Stepparent Adoption – Stepparents who adopt a spouse’s child often solidify pre-existing bonds, and engage in a legal process that provides them and the child with legal rights, including the same parental rights as if they were the child’s biological parent and the child’s right to inherit from the stepparent, among others. Our legal team can assist stepparents looking to adopt a child with only one living biological parent, or when the other biological parent consents or objects to the adoption.

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Explore your eligibility to adopt a child. There is not a constitutional right to adopt a child.[2] As a result, all adoption rights, procedures, and requirements are governed by state statutes with some guidance from the federal government. In general, under current state laws, any single adult or married couple is eligible to adopt if they meet certain criteria.
In MO, where I live the legal age of adulthood is 17. Some states it is 17, some 18. If I were you I would check into that. If legal age in your state is 17, I would just wait a few months and do an adult adoption. Then you would not need anyone's consent other than yours, your husband's and your (now adult) daughter. Then you could complete your adoption without stirring up a hornets nest, although if your daughter is interested in meeting her birthparents....this would be the perfect opportunity to make that happen.
An open adoption agreement spells out the terms of the contact between the parties in an open adoption. An open adoption agreement can specify frequency and manner of contact between adoptive and birth families, and/or between siblings placed separately. However, while it may be drawn up in the form of a contract and signed by both parties, it is not legally binding.
A judge's role in the adoption process is to make any needed changes in the child's legal status. While a waiting child is in foster care, the child's case is usually reviewed periodically in court, to determine whether the goal should be reunification with the birth family or adoption. If the goal is changed, it must be done by a judge. A family court judge will make the decision to terminate parental rights of the birthparents and will preside over the finalization hearing and issue the adoption decree.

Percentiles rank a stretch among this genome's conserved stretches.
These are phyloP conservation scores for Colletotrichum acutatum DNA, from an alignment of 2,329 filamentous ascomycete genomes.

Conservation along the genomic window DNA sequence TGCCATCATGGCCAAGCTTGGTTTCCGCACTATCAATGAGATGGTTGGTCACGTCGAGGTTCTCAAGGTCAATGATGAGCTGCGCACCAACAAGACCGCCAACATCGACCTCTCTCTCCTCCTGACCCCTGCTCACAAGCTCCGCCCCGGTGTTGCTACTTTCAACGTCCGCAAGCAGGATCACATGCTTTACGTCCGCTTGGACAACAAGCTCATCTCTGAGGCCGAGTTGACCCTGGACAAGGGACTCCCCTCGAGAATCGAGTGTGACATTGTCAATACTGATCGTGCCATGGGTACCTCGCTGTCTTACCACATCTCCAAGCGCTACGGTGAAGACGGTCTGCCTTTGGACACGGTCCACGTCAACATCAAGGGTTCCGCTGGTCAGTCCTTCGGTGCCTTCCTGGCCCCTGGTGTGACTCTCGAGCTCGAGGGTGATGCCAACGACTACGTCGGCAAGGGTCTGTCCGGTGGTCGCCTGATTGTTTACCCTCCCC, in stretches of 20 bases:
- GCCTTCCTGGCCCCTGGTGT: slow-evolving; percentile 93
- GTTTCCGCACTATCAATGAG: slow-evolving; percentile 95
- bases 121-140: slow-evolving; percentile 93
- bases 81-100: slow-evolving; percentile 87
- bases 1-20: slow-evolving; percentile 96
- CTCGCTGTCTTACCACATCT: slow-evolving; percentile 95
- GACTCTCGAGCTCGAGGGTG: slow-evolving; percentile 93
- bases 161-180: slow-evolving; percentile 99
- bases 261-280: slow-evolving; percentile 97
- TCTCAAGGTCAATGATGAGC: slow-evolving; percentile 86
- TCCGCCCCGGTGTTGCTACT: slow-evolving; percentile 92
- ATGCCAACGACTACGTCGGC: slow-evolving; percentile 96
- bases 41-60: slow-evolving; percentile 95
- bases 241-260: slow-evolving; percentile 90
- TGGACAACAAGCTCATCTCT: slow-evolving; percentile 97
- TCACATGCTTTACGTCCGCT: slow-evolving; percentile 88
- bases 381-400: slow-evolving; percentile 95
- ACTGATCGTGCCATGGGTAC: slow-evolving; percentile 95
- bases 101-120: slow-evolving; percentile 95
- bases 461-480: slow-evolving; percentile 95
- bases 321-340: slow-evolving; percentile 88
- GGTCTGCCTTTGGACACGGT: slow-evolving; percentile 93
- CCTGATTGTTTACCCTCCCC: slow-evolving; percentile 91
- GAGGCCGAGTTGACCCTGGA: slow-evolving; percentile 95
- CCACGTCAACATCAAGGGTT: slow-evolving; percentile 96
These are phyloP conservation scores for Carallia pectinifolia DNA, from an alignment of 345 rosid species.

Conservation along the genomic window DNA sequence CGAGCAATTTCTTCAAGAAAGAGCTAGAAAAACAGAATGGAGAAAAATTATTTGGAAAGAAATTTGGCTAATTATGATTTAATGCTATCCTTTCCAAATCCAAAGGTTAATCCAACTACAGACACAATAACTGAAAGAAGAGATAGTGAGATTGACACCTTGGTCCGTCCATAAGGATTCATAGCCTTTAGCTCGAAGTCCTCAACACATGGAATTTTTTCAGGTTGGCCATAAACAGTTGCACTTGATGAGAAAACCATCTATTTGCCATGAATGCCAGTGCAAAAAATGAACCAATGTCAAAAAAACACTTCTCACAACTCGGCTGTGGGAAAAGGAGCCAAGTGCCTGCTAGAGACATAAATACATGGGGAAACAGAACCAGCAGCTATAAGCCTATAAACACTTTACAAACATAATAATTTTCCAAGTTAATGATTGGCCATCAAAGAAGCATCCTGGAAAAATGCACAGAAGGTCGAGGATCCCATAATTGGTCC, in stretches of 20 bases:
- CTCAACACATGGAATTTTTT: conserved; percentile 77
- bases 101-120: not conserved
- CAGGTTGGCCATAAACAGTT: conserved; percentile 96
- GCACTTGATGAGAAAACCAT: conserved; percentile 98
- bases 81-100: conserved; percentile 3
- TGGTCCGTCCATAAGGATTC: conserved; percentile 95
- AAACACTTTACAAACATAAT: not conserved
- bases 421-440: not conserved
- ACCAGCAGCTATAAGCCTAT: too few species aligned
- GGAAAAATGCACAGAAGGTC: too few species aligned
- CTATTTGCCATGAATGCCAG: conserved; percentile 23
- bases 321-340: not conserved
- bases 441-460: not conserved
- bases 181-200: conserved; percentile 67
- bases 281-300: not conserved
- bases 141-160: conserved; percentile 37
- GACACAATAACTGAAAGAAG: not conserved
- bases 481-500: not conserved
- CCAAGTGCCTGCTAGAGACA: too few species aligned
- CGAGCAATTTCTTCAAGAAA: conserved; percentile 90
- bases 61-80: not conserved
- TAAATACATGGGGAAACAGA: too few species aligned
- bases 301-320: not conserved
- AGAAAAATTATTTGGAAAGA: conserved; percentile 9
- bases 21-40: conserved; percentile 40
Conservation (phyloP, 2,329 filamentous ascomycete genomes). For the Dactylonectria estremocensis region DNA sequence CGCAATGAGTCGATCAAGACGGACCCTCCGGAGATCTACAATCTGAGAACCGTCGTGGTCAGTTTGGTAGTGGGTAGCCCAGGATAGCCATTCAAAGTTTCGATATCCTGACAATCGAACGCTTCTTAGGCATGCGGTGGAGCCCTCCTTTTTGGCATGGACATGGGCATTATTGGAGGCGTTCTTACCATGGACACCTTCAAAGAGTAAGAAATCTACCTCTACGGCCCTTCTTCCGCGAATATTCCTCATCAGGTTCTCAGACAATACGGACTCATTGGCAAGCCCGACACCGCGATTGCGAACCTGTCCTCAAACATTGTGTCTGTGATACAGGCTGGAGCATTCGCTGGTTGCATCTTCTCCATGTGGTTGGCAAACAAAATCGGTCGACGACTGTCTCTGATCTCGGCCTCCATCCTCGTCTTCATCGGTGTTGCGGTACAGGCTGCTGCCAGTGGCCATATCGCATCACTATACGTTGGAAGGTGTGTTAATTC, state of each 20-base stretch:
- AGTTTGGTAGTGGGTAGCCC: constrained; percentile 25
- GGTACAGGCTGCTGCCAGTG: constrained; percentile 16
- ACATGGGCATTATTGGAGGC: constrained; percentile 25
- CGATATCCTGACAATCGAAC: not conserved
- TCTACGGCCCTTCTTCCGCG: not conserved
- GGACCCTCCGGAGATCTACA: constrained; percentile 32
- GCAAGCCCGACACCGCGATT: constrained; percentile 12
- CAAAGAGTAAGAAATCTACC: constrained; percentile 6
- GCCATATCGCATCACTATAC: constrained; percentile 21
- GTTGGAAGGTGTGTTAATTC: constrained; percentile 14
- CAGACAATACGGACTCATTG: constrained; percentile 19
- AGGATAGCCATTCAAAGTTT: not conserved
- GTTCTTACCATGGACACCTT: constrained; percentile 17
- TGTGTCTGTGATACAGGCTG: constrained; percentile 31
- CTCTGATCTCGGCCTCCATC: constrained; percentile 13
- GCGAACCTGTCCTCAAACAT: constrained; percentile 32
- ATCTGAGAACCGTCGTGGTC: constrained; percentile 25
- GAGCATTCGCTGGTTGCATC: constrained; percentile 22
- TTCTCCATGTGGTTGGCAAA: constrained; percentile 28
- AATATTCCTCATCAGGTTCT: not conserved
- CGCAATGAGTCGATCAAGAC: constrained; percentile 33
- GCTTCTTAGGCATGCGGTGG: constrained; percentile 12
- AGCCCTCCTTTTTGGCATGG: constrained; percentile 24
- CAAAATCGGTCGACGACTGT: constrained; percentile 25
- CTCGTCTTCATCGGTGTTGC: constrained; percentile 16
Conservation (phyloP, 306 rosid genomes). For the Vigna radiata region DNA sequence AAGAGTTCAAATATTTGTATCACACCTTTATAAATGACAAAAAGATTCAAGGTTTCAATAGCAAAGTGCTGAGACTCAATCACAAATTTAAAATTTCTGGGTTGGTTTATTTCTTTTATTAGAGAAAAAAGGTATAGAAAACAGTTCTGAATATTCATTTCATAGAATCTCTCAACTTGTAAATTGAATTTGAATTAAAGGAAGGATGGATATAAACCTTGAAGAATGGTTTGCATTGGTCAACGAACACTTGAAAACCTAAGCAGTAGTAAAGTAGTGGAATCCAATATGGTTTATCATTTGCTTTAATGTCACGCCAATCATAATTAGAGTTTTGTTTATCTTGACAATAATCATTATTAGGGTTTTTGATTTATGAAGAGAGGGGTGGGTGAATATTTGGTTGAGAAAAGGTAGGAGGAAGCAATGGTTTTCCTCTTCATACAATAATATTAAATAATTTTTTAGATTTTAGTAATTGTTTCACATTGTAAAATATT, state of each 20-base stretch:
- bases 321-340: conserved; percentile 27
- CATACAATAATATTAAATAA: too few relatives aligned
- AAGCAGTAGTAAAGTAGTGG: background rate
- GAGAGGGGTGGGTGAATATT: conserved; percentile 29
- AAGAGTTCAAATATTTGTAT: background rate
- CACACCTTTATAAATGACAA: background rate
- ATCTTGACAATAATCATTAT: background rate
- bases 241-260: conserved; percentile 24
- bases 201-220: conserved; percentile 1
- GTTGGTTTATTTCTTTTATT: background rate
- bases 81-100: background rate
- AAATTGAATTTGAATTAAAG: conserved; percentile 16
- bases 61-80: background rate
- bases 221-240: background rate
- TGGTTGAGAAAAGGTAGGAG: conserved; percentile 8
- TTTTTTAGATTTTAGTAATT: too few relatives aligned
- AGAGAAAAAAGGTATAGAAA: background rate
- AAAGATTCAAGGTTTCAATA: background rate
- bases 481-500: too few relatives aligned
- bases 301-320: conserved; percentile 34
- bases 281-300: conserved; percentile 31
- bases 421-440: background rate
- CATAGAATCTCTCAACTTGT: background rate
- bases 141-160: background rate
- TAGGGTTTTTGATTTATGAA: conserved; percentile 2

Adoption may be a new process for you. Since it is a legal process, you will need an attorney to guide you and ensure that the adoption meets all state laws and regulations. In some states, an attorney is needed from the start of the process (i.e., in New York State adoptive parents must be Pre-Certified through their local court prior to taking custody of a child). All adoptions need an attorney to finalize the parent-child relationship through the court.

The process is detailed. If you don’t adhere to every particular in the process, you may get a rejected application, and you’ll incur added expenses. Most adoptive families do not have money to waste on unnecessary fees. Therefore, you need someone who will get it right the first time. Furthermore, adoption law differs from state-to-state. If you’re adopting in a state outside of your home, the laws could be different from what you expect. It’s better to hire an attorney.


Adoption attorneys or adoption law firms are best for prospective birth mothers who have already identified an adoptive family and who feel they don’t need much adoption counseling and support. It is important to carefully consider the resources and services you’d like to have available before choosing an adoption attorney as your adoption professional.
I was wondering if anyone has ever attempted to adopt a child without using a lawyer. I have a child, she is almost 16 years old and I've had custody of her since she was 5 1/2 months old. She is not a foster child, she was given to me by her birth mother because she couldn't care for her and she was young. She hasn't seen her birth mother or had any contact since she was 1 year. My husband and I want to adopt her and she wants that to. I need to know what steps to take to do this. The birth father is unknown. I'm not sure where to begin but think it might be with involuntary relinquishment of rights. Does anyone have any help? Thanks in advance.

An open adoption agreement spells out the terms of the contact between the parties in an open adoption. An open adoption agreement can specify frequency and manner of contact between adoptive and birth families, and/or between siblings placed separately. However, while it may be drawn up in the form of a contract and signed by both parties, it is not legally binding.
One point that Matt mentioned that I found interesting, and certainly gives the service credibility, is that they have lawyers that use their service as well. The lawyer will sell the service to a client for thousands of dollars and then pay RapidAdoption.com to prepare the paperwork for them. There are some that they work with regularly and have an agreement with and some that just purchase the service from their website and give the paperwork to their clients as if they had done it.
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